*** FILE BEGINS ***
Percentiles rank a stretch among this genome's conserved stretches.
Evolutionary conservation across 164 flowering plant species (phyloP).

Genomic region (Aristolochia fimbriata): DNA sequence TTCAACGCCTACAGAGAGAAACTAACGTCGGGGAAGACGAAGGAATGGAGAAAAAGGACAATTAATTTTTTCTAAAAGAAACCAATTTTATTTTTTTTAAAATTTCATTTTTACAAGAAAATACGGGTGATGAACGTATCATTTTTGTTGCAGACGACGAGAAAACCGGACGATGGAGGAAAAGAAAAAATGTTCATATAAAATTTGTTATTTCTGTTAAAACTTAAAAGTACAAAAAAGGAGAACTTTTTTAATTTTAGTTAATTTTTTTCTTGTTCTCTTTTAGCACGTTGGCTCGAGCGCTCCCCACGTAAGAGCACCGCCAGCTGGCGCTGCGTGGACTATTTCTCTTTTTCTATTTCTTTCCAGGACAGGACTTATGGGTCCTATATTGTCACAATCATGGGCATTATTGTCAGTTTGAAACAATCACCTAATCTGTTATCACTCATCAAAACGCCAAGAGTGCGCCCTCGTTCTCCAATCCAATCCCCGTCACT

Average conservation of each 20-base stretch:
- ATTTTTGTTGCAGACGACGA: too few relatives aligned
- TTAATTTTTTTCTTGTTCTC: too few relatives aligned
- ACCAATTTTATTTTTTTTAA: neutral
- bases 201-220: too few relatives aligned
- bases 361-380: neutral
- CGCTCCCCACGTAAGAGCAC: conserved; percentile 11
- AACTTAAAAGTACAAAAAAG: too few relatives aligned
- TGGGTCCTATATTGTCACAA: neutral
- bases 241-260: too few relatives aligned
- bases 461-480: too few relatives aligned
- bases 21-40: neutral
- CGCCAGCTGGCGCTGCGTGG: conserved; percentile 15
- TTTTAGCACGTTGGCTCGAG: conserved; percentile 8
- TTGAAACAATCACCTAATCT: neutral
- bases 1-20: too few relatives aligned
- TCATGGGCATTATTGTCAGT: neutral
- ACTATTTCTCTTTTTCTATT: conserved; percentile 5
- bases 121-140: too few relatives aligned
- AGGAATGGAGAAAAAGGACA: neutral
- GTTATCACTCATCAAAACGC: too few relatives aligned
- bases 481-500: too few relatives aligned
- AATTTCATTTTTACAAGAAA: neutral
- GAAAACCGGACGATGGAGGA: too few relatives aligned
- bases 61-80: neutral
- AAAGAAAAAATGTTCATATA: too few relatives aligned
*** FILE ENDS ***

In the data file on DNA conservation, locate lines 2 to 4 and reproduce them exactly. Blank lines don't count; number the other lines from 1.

Evolutionary conservation across 164 flowering plant species (phyloP).

Genomic region (Aristolochia fimbriata): DNA sequence TTCAACGCCTACAGAGAGAAACTAACGTCGGGGAAGACGAAGGAATGGAGAAAAAGGACAATTAATTTTTTCTAAAAGAAACCAATTTTATTTTTTTTAAAATTTCATTTTTACAAGAAAATACGGGTGATGAACGTATCATTTTTGTTGCAGACGACGAGAAAACCGGACGATGGAGGAAAAGAAAAAATGTTCATATAAAATTTGTTATTTCTGTTAAAACTTAAAAGTACAAAAAAGGAGAACTTTTTTAATTTTAGTTAATTTTTTTCTTGTTCTCTTTTAGCACGTTGGCTCGAGCGCTCCCCACGTAAGAGCACCGCCAGCTGGCGCTGCGTGGACTATTTCTCTTTTTCTATTTCTTTCCAGGACAGGACTTATGGGTCCTATATTGTCACAATCATGGGCATTATTGTCAGTTTGAAACAATCACCTAATCTGTTATCACTCATCAAAACGCCAAGAGTGCGCCCTCGTTCTCCAATCCAATCCCCGTCACT

Average conservation of each 20-base stretch: